Boost Your Dairy Employee Loyalty

The people who operate a dairy day-to-day are the backbone of the business’ success. Here are 7 ways to help retain them long-term.

By Amy Stuart, DVM

A dairy is nothing without the people who keep it running every day. One of the primary dividing factors between highly successful dairies and those that struggle is the satisfaction and commitment of their employees.

The Workforce Development division of the national dairy Farmers Assuring Responsible Management (FARM) program recently conducted a survey of dairy farm labor practices. They found that the average annual turnover rate for dairy farm workers is nearly 40%. Respondents also rated “difficulty finding replacement labor” as a 4 out of 5.

So, what are keys to developing and keeping dairy employees? Here are the priorities of successful dairies that help them instill employee loyalty:

  1. Training and mentoring – One of the biggest frustrations expressed by dairy workers is that they are hired on but not fully informed of their job expectations or procedures. Then, when things go wrong, they are blamed or penalized. Improper or no training also can lead to animal suffering, which is a really poor culture to establish on a dairy. New workers need both hands-on training and written instructions -- including lots of visuals -- to do their jobs successfully and provide the best possible animal care.
  1. A structural hierarchy -- Appointing team leaders and mentors allows for better day-to-day supervision, and empowers and rewards the most capable workers who have earned your respect and appreciation. Those team leaders also provide more supervisory “touches” for day-to-day workers, and serve as important liaisons between workers and upper management. I frequently see situations in which workers think managers know about a problem, but they do not. It becomes demoralizing to employees when they perceive that problems are “blown off” and nothing changes.
  1. Safety and health – Farming is a hazardous business, and we ask our workers to perform dangerous tasks every day. Training and investment in personal safety equipment can prevent injuries and tragedies from occurring, and demonstrates personal care to workers. And don’t forget about mental health. Dairy work is both physically and mentally demanding, and all workers deserve a reasonable schedule that provides them with reliable time off. Maternity and calf care are especially sensitive areas that can be mentally and emotionally draining. Be mindful of workers’ needs for breaks, support, and words of encouragement, especially in challenging circumstances.
  1. Functional equipment – Gates that drag, tractor door handles that are broken, headlocks that don’t close properly – they are all annoyances that can add up to massive frustration if no one on the dairy cares enough to fix them. Ignoring details like this makes it more challenging for people to do their jobs, and conveys a lack of interest from management. Conversely, regularly maintaining and replacing broken equipment demonstrates caring – not only for the dairy facility, but also for the people who run it.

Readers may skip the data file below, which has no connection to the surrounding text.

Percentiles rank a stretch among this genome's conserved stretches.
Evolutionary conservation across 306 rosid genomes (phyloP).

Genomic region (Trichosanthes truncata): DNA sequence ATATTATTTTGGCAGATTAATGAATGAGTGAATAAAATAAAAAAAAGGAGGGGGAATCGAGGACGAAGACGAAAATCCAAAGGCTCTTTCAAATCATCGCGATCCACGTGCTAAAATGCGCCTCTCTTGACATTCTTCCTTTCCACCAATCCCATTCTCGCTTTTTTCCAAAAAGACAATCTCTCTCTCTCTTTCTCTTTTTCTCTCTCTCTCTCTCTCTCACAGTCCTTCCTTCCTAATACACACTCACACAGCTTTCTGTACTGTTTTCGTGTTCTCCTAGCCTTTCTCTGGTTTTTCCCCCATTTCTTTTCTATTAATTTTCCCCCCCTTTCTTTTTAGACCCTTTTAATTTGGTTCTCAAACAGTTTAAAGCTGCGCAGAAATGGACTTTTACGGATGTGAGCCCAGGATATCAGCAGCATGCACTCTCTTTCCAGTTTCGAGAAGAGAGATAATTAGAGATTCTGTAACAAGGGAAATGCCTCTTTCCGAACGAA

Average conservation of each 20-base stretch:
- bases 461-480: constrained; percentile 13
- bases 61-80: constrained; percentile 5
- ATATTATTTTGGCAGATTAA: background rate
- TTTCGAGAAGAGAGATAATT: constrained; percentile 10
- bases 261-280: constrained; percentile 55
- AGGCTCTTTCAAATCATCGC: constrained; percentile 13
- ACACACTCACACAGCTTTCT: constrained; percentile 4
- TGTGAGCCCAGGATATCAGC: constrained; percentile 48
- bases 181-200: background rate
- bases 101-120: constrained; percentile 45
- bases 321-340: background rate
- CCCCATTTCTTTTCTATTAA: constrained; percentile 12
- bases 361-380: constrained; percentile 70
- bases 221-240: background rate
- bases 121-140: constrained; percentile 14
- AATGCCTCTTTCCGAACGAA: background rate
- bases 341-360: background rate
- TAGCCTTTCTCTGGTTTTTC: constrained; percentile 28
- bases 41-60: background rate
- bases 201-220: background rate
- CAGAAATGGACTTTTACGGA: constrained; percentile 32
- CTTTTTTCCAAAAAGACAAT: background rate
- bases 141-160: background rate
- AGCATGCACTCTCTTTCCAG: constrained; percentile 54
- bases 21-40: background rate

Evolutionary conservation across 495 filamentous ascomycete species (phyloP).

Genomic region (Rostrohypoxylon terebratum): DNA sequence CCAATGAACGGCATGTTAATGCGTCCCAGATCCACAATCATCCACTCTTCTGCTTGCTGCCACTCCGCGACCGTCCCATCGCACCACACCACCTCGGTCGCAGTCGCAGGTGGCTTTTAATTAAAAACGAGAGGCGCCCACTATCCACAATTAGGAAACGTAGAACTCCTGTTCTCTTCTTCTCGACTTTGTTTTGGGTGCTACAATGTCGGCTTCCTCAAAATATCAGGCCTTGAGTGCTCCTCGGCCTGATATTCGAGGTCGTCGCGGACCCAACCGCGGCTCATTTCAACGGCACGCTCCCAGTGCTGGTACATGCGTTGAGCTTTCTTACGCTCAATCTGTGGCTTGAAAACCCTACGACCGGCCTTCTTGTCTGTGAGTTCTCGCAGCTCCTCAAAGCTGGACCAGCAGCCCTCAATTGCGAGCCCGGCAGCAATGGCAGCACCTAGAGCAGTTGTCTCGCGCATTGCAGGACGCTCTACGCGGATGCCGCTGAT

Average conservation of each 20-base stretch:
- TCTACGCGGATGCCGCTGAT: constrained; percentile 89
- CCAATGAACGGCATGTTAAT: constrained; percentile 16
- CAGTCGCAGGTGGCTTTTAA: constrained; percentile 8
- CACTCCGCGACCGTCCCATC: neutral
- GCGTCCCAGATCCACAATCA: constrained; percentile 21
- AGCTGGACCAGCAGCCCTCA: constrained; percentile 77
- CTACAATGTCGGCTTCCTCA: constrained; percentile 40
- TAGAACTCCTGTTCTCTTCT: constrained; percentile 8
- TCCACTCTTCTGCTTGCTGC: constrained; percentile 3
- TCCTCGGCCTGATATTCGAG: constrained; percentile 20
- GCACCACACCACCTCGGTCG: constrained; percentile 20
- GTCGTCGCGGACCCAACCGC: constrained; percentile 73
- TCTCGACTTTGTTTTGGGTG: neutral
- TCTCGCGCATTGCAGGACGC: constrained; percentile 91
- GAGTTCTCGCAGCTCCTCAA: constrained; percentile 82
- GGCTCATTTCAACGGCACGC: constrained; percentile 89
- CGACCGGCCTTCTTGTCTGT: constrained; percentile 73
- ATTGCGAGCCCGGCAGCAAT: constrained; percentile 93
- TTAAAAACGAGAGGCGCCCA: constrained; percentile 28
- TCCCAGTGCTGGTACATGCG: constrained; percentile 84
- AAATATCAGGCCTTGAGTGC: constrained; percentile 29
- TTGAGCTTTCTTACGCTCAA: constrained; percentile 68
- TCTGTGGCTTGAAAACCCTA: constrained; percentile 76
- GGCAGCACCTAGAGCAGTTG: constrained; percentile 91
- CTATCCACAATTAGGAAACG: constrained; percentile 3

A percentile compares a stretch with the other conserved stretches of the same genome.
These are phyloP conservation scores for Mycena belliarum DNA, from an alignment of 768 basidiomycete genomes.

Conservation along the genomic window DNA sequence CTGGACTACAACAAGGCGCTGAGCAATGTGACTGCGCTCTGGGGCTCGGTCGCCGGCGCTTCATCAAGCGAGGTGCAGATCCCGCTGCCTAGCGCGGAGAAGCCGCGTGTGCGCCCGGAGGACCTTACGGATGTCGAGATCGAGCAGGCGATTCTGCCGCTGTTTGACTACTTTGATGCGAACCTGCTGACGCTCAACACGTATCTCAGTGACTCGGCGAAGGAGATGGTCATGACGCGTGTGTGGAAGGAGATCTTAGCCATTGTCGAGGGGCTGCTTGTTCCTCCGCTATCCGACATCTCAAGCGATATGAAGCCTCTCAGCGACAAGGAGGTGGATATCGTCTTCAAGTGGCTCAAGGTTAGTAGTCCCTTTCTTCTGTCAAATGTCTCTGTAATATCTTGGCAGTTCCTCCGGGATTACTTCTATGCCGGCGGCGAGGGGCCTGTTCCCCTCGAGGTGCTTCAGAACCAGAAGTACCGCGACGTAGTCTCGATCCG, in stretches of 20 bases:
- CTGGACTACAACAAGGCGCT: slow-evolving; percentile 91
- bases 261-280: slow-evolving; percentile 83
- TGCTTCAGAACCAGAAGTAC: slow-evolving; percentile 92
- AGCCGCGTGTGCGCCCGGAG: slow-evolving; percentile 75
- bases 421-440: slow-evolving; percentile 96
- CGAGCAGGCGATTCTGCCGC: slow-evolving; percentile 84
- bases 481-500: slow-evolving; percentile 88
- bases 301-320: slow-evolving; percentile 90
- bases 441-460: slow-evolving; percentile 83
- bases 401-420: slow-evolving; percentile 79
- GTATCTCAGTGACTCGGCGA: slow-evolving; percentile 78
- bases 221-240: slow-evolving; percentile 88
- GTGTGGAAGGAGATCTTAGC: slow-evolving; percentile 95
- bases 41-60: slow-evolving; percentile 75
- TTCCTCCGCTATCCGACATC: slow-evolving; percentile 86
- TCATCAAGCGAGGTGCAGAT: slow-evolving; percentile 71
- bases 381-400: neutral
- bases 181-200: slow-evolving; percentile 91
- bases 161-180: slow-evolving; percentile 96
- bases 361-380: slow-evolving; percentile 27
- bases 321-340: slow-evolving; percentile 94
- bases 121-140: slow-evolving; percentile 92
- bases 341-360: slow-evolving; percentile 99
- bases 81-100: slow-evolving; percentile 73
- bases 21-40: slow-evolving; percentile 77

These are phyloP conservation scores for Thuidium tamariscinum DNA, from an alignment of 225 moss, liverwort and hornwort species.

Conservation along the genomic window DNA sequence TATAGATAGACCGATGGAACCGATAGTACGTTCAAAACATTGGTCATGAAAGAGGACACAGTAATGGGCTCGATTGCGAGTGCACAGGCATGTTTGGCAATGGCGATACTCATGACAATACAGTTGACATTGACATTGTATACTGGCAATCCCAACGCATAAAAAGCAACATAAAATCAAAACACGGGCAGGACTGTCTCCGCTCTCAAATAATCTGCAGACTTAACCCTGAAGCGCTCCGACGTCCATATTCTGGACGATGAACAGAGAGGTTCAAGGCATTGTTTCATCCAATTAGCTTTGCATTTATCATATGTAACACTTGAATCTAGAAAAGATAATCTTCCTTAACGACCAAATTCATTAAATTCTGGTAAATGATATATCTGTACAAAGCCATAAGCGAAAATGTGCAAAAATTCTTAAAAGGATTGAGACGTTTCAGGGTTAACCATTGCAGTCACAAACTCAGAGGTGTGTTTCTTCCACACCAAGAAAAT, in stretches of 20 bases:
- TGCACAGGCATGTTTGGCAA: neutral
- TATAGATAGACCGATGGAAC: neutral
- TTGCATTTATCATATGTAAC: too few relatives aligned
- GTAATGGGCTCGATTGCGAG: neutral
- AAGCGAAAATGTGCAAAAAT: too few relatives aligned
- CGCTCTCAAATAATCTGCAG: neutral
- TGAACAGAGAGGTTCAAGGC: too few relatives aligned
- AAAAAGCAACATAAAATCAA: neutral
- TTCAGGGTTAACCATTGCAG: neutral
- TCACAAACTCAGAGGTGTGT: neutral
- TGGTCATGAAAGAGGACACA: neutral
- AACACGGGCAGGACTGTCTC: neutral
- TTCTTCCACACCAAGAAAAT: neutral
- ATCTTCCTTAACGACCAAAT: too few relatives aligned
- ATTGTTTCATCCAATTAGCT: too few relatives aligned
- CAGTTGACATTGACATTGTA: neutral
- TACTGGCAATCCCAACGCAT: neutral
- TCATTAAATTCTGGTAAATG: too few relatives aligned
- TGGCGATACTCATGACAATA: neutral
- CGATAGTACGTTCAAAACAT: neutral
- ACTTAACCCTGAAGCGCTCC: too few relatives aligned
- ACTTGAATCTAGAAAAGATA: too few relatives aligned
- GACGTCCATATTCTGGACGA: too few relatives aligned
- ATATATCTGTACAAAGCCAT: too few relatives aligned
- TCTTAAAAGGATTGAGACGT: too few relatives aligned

1. Cultural support – You may not celebrate the same holidays as some of your workers, but if you recognize them, it shows that you value them as people and not just cogs in a machine. You can show your respect for them and their families in myriad other ways, too – birthday recognitions; special meals and celebrations; baby gifts; financially supporting their children’s schools or sports teams; etc. And build in some fun in your business culture. There are dairies that have soccer fields, basketball courts, and on-farm workout facilities to promote recreation and camaraderie.
  1. Automation – The more automated you can make your dairy operations – through activity monitors, precision feed-mixing and delivery, calf nutrition technologies, herd management software, teat scrubbers, electronic parlor management and more – the greater the likelihood that tasks will be performed consistently, and problems can be identified and dealt with swiftly. While automation may not reduce the number of employees you need, it elevates their skills sets and makes the work less physically taxing on them.
  1. Housing – Housing is expensive and in short supply in our region. Providing housing (or a housing allowance) instills near-instant loyalty because workers want and need a comfortable, safe place for their families to live. Some dairies are even investing in new construction of both short- and long-term housing as a way to attract employees. And, like farm equipment, maintaining those dwellings and providing routine improvements go a long way in showing your workers that you care about them and their families.

From a financial perspective, it is also far more beneficial to retain current employees than hire new ones, because the cost of replacing an employee can be up to 20% of their salary, according to research done by Nebraska Farm Bureau. And when the chips are down and you need your people to go the extra mile for your business, they are much more likely to do so if they feel respected, valued, and appreciated day-to-day.

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